Saturday, June 18, 2011

Tasty Skinny Margarita

Have I told you that I love Bethenny Frankel?  I think she is hilariously funny and I appreciate her raw honesty. I also think she has one smokin' hot bod! While I don't think her great figure is solely due to her Skinny Girl recipes and products, her marketing approach totally worked on me. So one sunny weekend afternoon I mixed up her recipe for the Skinny Girl Margartia, and much to my disappointment, I thought it was awful (straight tequila with a squeeze of lime - I haven't had a night like that since college)! So awful, in fact, that once her margarita mix made it big, I could not be convinced to buy it. Instead, I decided that I could come up with my own Skinny Margarita recipe. So, you know what? I did, and humbly I must say it is so much better (albeit probably has more calories) than the Skinny Girl Margarita. Sorry Bethenny. I guess ultimately the jokes on me, because she's laughing all the way to the bank!

Skinny Margarita
1 part white Tequila
1/2 part freshly squeezed lime juice
1 part soda water
A splash freshly squeezed orange juice
1 Tbsp Agave Nectar
Crush ice
Salt, if desired

Mix liquids in a cocktail shaker and serve of the crused ice in a salt rimmed glass. Enjoy!

Wednesday, June 15, 2011

Help a Sister Out & Enter for a $35 Gift Card!

I know I don't reveal much about my personal life on my blog, but in order for you to understand the plea that follows I am going to open up a bit! For the past 5 years I have spent my life's work focused on students with autism. I am a school psychologist and soon to be Board Certified Behavior Analyst (sat for the exam in May and am on pins and needles waiting for my results), which has allowed me to work with students not only as a diagnostic clinician, but also as a provider of interventions. Therefore, I am often able to follow students from first diagnsosis through several years of treatment. Watching these students blossom is an amazing process and I feel fortunate that I am able to be a part of it!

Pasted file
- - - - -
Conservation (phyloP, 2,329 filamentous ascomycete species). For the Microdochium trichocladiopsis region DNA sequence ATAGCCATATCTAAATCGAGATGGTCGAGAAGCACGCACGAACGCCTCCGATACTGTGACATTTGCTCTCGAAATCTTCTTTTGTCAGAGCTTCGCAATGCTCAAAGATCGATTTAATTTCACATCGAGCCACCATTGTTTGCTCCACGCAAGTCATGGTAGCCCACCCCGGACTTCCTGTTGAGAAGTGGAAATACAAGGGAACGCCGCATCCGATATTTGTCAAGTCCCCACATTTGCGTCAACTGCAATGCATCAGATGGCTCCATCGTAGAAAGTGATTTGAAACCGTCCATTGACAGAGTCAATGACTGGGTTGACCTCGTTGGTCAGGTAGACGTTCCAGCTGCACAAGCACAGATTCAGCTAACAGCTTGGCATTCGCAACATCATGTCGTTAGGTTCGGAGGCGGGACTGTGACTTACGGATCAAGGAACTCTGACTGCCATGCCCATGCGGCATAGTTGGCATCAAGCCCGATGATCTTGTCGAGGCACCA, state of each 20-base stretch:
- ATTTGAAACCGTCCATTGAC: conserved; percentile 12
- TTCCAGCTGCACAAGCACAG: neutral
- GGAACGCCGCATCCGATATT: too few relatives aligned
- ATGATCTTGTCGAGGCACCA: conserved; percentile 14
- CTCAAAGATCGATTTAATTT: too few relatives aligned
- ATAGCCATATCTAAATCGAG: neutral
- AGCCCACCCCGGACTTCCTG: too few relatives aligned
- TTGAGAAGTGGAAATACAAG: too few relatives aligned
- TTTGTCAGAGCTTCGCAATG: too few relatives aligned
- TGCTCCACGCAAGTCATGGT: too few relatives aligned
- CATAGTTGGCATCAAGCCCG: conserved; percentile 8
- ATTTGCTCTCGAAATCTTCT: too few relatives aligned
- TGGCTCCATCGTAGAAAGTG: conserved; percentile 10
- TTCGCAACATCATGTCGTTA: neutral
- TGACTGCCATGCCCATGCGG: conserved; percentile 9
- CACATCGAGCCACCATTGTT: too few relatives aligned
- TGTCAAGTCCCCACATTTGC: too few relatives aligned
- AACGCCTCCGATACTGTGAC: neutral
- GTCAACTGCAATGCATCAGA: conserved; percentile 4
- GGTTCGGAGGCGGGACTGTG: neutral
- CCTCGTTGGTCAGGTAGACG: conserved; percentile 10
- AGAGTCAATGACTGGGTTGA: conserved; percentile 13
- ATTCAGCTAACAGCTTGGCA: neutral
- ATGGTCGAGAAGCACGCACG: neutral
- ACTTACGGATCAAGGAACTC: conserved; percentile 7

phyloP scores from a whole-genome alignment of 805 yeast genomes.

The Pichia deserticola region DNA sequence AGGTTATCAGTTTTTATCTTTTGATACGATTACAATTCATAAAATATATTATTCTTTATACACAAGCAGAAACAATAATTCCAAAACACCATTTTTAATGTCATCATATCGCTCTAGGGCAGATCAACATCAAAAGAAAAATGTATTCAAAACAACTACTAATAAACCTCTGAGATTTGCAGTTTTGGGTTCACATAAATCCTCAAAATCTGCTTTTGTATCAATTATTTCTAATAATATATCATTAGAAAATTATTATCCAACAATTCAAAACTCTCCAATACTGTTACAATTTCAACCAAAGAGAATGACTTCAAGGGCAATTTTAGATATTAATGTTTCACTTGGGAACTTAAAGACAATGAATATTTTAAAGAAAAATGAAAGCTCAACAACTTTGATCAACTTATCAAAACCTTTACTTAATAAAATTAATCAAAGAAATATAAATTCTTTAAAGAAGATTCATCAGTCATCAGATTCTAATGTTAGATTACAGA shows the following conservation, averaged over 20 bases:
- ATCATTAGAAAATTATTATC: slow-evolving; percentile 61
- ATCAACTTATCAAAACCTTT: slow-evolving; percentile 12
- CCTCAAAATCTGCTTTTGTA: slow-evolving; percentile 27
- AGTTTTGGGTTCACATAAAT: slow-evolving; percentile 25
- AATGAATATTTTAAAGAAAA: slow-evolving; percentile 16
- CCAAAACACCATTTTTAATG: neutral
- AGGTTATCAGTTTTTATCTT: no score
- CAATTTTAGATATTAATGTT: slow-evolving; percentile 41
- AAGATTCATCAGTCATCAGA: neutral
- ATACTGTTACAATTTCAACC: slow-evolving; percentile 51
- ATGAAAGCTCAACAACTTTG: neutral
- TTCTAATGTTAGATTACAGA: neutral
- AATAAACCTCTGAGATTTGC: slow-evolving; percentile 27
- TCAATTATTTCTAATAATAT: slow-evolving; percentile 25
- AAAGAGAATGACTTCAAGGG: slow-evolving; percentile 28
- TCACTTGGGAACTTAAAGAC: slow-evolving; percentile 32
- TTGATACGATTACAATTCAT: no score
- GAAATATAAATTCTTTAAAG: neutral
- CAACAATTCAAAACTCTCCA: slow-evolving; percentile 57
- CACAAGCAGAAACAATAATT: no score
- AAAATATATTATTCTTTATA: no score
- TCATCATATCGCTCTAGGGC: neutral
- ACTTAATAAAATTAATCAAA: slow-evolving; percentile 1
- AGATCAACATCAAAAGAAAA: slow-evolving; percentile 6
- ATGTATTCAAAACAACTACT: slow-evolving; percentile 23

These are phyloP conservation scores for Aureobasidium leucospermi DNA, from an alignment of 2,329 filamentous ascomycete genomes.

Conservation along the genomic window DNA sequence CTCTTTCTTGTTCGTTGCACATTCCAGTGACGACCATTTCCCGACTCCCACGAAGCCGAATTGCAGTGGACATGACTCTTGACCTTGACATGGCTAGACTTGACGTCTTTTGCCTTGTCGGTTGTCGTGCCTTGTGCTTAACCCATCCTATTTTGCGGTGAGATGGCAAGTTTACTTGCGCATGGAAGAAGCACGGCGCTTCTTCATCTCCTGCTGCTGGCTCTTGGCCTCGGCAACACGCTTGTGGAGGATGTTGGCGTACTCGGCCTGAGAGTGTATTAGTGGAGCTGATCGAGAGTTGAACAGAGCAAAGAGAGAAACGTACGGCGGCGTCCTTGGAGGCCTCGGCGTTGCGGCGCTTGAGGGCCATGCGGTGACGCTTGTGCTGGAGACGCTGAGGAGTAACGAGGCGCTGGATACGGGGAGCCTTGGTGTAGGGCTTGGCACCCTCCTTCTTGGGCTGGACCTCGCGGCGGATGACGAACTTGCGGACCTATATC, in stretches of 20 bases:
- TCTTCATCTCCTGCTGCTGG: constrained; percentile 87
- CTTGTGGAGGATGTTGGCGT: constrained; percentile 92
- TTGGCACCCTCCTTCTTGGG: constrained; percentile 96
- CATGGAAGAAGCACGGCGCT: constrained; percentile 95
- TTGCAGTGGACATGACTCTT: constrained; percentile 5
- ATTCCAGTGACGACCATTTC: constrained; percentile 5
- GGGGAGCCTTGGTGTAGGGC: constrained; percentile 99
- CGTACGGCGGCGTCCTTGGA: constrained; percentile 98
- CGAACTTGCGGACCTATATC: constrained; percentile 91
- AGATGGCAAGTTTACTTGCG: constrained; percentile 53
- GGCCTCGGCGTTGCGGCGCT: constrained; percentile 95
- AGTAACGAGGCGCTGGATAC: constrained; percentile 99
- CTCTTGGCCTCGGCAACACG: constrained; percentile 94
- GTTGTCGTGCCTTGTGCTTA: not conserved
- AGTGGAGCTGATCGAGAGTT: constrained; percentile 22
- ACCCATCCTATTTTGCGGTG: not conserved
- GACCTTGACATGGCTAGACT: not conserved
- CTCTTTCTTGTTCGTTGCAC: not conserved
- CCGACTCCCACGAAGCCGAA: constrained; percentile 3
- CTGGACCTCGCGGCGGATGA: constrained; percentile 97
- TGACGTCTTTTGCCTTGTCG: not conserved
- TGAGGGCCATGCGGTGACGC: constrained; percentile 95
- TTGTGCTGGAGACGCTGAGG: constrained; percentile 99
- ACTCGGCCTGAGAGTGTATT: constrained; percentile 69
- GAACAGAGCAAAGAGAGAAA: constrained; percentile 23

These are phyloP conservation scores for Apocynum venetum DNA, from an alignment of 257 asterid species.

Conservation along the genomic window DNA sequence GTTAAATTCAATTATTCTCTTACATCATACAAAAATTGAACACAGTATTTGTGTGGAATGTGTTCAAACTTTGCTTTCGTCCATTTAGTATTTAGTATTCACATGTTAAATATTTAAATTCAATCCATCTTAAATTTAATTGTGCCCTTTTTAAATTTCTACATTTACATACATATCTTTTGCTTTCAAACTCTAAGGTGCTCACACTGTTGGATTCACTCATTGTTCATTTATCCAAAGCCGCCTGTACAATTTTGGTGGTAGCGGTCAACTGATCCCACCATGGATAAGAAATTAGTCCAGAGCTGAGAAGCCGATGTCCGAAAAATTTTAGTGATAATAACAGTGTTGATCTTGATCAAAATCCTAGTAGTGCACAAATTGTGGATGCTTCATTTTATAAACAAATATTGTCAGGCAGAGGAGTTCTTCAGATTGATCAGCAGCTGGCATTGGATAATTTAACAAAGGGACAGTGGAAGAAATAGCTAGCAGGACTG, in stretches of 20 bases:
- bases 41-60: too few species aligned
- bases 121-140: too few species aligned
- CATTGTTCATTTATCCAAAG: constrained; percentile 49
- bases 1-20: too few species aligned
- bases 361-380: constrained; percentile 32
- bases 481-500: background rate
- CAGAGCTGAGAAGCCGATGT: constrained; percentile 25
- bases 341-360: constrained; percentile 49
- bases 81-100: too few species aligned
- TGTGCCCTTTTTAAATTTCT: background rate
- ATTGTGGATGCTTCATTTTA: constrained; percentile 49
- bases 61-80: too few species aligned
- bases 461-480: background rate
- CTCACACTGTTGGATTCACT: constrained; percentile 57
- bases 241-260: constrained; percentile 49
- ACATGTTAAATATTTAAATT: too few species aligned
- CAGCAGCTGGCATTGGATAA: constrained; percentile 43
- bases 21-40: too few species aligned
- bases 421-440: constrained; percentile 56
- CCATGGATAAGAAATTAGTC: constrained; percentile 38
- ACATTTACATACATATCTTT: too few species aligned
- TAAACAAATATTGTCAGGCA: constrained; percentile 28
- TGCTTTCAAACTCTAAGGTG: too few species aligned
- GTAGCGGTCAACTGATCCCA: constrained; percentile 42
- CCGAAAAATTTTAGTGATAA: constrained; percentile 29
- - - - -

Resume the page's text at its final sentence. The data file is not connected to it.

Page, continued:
Now here's where you come in ;) I have a great opportunity for you to support the autism community and help me win an iPad to use with my students. The iPad is not only a fantastic instructional tool for kids who are nonvocal and/or have strengths in visual processing, it also will be invaluable in collecting and graphing data on my students’ academic and behavioral progress. I simply need to sell any combination of 60 of the items pictured below.

How to participate:

• Place an order from the website (

• When you make your purchase you MUST put my first and last name (Heather Langknecht) in the section that says "Challenger's Name", otherwise I won’t receive credit & you won't be entered in the drawing :(

• After you place your order, come back here and post a comment telling me what you ordered and if/how your life has been touched by someone with autism.

• Once I cross-check your name with the orders you will be entered in a drawing for a $35 Amazon gift card (this could turn into a money maker for you!). I will announce the lucky winner on July 15.